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Working to Curb Turnover? Check Here First

Rachel Reed
5/12/21 10:09 AM

Paying employees to stay doesn’t necessarily retain top talent–an assumption many leaders still believe to be effective. Even with traditional business models and management styles quickly eroding alongside digital transformation. Losing your best people means losing your reliable winners, your constant innovators, and your most effective problem solvers.

In the US, the cost of turnover is steep. Here's how it breaks down for an individual organization:

  • The annual overall turnover rate in the U.S. in 2017 was 26.3%, based on the Bureau of Labor Statistics.
  • The cost of replacing an individual employee can range from one-half to two times the employee's annual salary -- and that's a conservative estimate.
  • So, a 100-person organization that provides an average salary of $50,000 could have turnover and replacement costs of approximately $660,000 to $2.6 million per year.

Here are the top five predictors of turnover (Gallup):

  1. The immediate manager. If employees report that their manager's expectations are unclear; that their manager provides inadequate equipment, materials, or resources; or that opportunities for progress and development are few and far between, watch out: Trouble is on the way.
  2. Poor fit to the job. Another sign of trouble appears when employees perceive that they don't have opportunities to do what they do best every day.
  3. Coworkers not committed to quality. Watch for employees who perceive that their coworkers are not committed to a high standard of work.
  4. Pay and benefits. Engaged employees are far more likely to perceive that they are paid appropriately for the work they do (43%), compared to employees who are disengaged (15%) or actively disengaged (13%). And pay and benefits become a big issue if employees feel that their coworkers aren't committed to quality; they may feel entitled to extra compensation to make up the difference or to make them feel like they are truly valued by their employer.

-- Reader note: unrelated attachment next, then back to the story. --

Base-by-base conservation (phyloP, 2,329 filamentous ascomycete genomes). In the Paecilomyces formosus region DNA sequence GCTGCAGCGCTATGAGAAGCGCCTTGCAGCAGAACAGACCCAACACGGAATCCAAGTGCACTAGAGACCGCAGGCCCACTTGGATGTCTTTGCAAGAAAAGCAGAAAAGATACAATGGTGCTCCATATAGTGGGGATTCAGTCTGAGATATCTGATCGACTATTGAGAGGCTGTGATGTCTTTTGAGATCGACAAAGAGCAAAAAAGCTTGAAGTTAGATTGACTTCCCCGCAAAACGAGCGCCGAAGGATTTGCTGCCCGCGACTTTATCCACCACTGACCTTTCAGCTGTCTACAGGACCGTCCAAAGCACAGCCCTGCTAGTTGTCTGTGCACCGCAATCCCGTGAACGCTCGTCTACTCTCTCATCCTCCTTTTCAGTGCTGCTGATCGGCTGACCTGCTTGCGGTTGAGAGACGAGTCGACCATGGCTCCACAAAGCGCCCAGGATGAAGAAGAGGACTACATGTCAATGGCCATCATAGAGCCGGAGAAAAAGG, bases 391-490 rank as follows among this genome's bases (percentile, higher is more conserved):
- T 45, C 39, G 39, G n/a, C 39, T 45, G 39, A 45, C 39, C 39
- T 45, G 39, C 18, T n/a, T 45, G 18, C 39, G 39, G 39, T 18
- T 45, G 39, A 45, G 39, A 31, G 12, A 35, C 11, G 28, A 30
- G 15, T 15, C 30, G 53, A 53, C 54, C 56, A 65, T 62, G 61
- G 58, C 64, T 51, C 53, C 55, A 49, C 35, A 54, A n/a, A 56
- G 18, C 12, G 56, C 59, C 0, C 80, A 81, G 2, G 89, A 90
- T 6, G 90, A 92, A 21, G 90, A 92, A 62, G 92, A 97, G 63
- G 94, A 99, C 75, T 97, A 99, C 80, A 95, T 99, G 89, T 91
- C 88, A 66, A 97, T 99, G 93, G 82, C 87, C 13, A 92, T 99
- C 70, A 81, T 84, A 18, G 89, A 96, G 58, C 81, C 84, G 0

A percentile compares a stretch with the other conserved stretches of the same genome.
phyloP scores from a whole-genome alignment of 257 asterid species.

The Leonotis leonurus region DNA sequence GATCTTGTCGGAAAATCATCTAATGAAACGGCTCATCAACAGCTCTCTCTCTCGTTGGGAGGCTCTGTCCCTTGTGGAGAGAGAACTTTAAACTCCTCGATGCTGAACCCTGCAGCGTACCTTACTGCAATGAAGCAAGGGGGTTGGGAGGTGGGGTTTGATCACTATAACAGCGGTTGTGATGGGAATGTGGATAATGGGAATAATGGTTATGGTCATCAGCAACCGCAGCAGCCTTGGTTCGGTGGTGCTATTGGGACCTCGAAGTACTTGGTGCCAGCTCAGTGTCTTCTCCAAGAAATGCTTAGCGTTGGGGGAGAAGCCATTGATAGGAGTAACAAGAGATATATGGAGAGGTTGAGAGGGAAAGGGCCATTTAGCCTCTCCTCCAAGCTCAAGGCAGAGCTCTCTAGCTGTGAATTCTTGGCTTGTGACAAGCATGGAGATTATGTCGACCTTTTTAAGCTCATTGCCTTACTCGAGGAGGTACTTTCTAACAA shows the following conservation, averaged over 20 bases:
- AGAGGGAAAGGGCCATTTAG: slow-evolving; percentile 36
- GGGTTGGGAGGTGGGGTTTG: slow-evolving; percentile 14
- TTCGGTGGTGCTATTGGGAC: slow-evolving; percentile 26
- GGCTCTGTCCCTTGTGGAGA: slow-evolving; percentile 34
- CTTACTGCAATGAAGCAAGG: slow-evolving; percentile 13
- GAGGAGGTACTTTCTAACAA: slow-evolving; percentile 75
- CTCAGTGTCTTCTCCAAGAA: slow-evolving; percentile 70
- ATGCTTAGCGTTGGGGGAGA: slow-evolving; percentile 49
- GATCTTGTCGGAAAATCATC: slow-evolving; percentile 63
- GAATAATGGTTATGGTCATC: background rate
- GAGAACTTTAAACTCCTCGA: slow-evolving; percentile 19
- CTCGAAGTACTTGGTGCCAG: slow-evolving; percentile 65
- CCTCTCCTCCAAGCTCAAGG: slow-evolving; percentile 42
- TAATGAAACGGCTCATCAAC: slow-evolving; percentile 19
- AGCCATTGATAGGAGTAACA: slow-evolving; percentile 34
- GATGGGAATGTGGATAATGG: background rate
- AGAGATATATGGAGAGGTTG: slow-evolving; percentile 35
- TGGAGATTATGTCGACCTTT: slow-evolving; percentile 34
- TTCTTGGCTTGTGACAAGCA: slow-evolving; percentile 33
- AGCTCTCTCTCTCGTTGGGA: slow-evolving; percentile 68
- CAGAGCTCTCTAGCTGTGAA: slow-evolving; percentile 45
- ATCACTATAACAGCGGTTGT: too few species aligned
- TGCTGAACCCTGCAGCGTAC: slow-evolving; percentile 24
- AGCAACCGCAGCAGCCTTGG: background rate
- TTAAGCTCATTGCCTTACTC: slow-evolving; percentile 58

5. Connection to the organization or to senior management. Another key sign that turnover may be looming appears when employees don't feel a connection to the organization's mission or purpose or its leadership.

A widely held assumption is that money alone can curb turnover. According to extensive research by Gallup, this assumption is untrue. In fact, At least 75% of the reasons for voluntary turnover can be influenced by managers.

There are three distinct areas of focus to ensure employees are engaged at the managerial level - a first line of defense against high organizational churn: 

  1. Unclear expectations 
  2. Inadequate equipment, materials, or resources 
  3. Minimal opportunities for advancement 

More than half of voluntarily exiting employees say their manager or organization could have done something to prevent them from leaving their job and 51% say that in the three months before they left, neither their manager nor any other leader spoke with them about their job satisfaction or future with the organization.

Employees don’t cite lack of pay as a reason for leaving when they perceive their coworkers to be pulling their weight equally. "Inequity in effort likely drives greater emphasis on pay as a determinant of perceived value," says Harter, who coauthored 12: The Elements of Great Managing. 

Creating a workplace culture that is inclusive, and transparent, and values recognition of the contributions of its employees who work toward a shared goal can help minimize the impact of perceived workload inequity. 

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